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Indonesia: Coastal reservoirs could solve water issues

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Indonesia’s Java could face high water stress in 2040, meaning that more water users would compete for a limited supply of water. ANTARA/THE JAKARTA POST

Indonesia: Coastal reservoirs could solve water issues

The Indonesian government has identified the development of coastal reservoirs as a potential means of providing water for the public, as a growing population, coupled with threats posed by climate change, could strain the existing water supplies in densely populated areas.

A coastal reservoir is a type of reservoir to store fresh water located on the coastline near a river delta. The Netherlands, Singapore and Hong Kong are among countries and territories that have long used coastal reservoirs to bulk up their freshwater supply.

Minister of National Development Planning Suharso Monoarfa emphasised the importance of improving water security in Java, the country’s most densely populated island, saying that high water demand as a result of a rapidly increasing population “put a lot of stress” on many river basins across Java.

He said on Monday: “Six river basins are experiencing water deficits ranging between 10 and 70 cubic metres per second. Furthermore, five urban agglomerations in northern Java will experience a water deficit of 163 cubic metres per second in 2024.”

Citing a World Research Institute (WRI) projection, he said that Java would face high water stress in 2040, meaning that more water users would compete for a limited supply of water. Suharso also predicted that coastal flooding would occur more frequently and severely because of land subsidence.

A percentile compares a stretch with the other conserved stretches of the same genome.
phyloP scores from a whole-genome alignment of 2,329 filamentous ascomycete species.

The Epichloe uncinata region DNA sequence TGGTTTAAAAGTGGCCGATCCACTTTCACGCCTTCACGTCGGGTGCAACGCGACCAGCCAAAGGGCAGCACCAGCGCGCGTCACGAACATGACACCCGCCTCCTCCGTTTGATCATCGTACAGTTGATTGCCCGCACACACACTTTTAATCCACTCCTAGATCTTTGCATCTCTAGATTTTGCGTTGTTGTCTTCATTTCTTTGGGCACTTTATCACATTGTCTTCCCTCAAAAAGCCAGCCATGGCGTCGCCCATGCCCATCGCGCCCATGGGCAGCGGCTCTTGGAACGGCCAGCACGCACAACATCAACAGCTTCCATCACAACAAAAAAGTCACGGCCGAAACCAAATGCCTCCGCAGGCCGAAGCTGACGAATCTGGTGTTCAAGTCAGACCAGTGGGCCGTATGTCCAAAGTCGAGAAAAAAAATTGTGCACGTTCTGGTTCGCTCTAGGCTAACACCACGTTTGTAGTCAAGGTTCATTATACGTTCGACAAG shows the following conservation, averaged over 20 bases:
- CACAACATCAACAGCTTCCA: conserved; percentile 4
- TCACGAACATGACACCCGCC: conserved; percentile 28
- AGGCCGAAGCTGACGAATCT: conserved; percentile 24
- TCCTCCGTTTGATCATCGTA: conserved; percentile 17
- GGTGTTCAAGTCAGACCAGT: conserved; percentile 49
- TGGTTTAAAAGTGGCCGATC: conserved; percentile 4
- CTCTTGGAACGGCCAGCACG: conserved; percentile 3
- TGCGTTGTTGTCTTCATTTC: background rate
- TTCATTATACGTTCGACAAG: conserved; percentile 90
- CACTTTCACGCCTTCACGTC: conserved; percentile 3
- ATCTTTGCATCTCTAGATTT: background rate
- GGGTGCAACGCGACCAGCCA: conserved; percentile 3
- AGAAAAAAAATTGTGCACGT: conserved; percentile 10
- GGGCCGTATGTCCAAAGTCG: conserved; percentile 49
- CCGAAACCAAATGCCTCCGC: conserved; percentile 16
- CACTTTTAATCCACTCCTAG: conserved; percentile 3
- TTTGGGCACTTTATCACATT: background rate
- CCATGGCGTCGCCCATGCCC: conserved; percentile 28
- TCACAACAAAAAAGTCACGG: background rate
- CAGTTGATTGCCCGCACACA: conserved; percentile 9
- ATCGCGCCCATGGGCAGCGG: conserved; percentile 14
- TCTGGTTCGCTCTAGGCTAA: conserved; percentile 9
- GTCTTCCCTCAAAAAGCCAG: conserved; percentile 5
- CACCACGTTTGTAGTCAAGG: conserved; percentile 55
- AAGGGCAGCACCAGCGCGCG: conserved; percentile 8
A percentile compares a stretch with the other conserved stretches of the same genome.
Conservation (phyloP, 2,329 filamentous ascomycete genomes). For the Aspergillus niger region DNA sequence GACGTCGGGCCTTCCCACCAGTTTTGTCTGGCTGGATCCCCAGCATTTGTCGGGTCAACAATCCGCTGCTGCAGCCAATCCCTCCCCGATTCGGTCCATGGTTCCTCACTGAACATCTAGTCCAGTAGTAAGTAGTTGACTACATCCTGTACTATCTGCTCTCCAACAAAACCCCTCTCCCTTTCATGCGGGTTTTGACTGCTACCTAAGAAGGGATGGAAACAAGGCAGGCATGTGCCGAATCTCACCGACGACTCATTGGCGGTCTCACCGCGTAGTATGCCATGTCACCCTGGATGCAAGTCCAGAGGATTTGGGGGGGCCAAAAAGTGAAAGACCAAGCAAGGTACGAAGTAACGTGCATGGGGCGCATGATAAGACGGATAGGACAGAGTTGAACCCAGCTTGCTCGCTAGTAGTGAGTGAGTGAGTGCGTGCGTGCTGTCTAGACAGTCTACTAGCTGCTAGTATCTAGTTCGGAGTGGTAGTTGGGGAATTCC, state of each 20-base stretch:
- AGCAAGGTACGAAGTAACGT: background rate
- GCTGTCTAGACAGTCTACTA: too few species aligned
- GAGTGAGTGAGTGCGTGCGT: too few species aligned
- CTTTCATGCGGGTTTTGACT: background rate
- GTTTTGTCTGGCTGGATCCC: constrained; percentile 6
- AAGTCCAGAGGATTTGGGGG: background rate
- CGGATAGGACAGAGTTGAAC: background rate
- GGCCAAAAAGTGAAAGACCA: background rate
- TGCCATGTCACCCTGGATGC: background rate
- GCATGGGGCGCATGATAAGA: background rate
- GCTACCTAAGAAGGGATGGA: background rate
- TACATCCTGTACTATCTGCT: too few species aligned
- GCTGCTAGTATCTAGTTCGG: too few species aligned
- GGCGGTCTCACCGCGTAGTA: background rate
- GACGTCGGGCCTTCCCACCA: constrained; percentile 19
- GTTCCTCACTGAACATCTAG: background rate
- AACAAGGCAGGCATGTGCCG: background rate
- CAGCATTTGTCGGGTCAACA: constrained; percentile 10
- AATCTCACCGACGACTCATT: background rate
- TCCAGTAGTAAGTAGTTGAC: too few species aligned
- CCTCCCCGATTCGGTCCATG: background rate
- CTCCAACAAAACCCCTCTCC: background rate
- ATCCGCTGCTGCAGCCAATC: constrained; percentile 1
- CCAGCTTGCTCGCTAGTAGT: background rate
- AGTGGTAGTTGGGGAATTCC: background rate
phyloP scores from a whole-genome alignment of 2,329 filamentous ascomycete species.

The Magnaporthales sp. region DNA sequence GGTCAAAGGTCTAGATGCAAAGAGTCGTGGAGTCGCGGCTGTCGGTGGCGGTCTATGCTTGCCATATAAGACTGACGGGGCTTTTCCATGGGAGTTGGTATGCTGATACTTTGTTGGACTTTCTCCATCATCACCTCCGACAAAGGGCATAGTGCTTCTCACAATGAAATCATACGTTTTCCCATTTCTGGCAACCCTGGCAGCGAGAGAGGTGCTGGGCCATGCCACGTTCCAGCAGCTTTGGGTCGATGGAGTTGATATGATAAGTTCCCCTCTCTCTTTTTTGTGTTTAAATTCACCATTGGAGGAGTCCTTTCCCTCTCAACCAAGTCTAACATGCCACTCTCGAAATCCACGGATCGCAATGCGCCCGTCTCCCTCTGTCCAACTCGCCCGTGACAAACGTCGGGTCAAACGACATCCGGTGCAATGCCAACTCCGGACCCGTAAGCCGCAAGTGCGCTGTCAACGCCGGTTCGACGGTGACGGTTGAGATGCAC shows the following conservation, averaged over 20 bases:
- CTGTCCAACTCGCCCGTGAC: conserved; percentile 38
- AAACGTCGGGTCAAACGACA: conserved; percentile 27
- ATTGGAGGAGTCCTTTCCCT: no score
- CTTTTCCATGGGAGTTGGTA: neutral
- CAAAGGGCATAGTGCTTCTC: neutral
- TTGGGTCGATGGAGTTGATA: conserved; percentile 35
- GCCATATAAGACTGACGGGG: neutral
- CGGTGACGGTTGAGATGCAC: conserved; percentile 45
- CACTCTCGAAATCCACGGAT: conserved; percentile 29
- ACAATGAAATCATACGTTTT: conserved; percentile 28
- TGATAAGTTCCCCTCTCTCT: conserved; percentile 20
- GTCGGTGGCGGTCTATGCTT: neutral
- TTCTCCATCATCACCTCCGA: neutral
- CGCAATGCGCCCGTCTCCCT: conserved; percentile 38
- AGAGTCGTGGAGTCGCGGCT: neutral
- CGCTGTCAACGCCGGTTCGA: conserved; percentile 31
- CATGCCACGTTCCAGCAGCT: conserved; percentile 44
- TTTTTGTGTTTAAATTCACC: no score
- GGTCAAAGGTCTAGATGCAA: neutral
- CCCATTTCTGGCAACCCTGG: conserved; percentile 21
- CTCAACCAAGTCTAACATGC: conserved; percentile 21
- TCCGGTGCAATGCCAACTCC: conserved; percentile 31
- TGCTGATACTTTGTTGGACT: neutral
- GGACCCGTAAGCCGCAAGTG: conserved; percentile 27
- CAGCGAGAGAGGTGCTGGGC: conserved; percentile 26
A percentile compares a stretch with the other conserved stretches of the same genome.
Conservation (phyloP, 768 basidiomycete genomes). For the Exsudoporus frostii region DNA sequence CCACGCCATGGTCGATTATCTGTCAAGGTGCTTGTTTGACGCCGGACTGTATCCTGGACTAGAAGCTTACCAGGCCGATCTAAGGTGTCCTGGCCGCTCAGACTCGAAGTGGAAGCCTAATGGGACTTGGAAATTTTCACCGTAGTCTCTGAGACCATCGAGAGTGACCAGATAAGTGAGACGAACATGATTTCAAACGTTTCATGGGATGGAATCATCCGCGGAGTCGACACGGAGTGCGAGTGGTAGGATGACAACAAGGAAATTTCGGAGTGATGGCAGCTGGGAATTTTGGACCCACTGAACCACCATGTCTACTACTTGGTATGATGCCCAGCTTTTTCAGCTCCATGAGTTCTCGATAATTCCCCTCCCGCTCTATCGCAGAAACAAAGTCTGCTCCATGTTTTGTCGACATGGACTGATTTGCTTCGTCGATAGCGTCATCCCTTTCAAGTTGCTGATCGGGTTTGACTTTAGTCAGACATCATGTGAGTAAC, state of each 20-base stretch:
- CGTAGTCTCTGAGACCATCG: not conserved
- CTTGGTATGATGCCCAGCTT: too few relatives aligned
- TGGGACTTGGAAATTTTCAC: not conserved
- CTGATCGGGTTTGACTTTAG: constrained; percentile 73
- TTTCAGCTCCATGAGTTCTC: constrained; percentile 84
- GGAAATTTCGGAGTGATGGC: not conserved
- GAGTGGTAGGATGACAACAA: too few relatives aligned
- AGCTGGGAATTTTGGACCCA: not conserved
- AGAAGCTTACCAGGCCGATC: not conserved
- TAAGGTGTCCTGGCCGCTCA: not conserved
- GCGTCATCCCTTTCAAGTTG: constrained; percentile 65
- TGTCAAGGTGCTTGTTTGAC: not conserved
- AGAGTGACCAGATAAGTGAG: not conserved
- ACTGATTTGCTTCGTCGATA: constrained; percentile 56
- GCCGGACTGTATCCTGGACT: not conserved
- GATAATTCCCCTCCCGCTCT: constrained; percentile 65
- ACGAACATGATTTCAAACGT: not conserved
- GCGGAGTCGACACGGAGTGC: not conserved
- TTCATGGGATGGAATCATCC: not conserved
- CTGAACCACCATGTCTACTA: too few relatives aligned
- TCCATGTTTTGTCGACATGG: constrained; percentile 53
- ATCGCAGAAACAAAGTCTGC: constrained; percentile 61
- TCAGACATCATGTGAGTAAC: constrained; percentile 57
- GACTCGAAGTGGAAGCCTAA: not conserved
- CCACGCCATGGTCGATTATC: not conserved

He considered developing coastal reservoirs an ideal solution in areas as densely populated as Java given that their development would not use up existing land.

Suharso said: “Increasing water storage capacity is a must in addressing water shortages in Java, but the construction of water storage [facilities] on land is constrained by land availability.

“Therefore, the second generation of coastal reservoirs is expected to be a solution to the water shortage and coastal flooding on the north coast of Java.”

The National Development Planning Agency (Bappenas) has listed northern Java’s integrated coastal development as one of the key priorities in the 2020-2024 National Medium-Term Development Plan (RPJMN).

The programme is intended to tackle land subsidence and coastal flooding, as well as to improve water supply and wastewater processing in Java, home to 56 per cent of the population of the country.

It includes a plan to install 104 devices to monitor land subsidence and to build 100 water quality monitoring stations and domestic wastewater treatment plants, according to Suharso.

He, however, did not elaborate on the cost nor the target date for its completion.

Bappenas director for irrigation Abdul Malik Sadat Idris said increasing water storage capacity was also critical, considering a projection that showed the Greater Jakarta area could face a 355.3 million cubic metre water deficit by 2030.

He said the agency had already planned the development of some coastal reservoirs in the northern coastline of Java that were expected to help improve connectivity on the island.

Abdul said: “We plan to add coastal reservoirs and integrate [them] with the current development in the mainland of Java.

“We hope such a facility will also serve to connect with economic centres or other existing infrastructure, and also to become an area that is water and energy self-sufficient.”

He cited an example of a proposed plan to build a coastal reservoir in Semarang, Central Java, which will also become part of the Semarang-Demak toll road. Bappenas, he said, was still studying the proposal initiated by the toll road operator.

Bappenas has identified six areas across the northern coastline of Java as the potential locations for coastal reservoirs – the estuaries of the Cisadane, Citarum, Sayung, Bengawan Solo and Brantas rivers, as well as Pekalongan, a coastal region in Central Java.

Indratmo Soekarno, civil engineering professor at the Bandung Institute of Technology (ITB), said the government could also learn from past experience in constructing the Duriangkang coastal reservoir in Batam, Riau Islands – the first coastal reservoir the government built in 1995.

“Indonesia has enough experience with Duriangkang,” Indratmo said. “Because of the construction of this reservoir, Batam Island has a supply of good quality fresh water almost 24 hours a day.”



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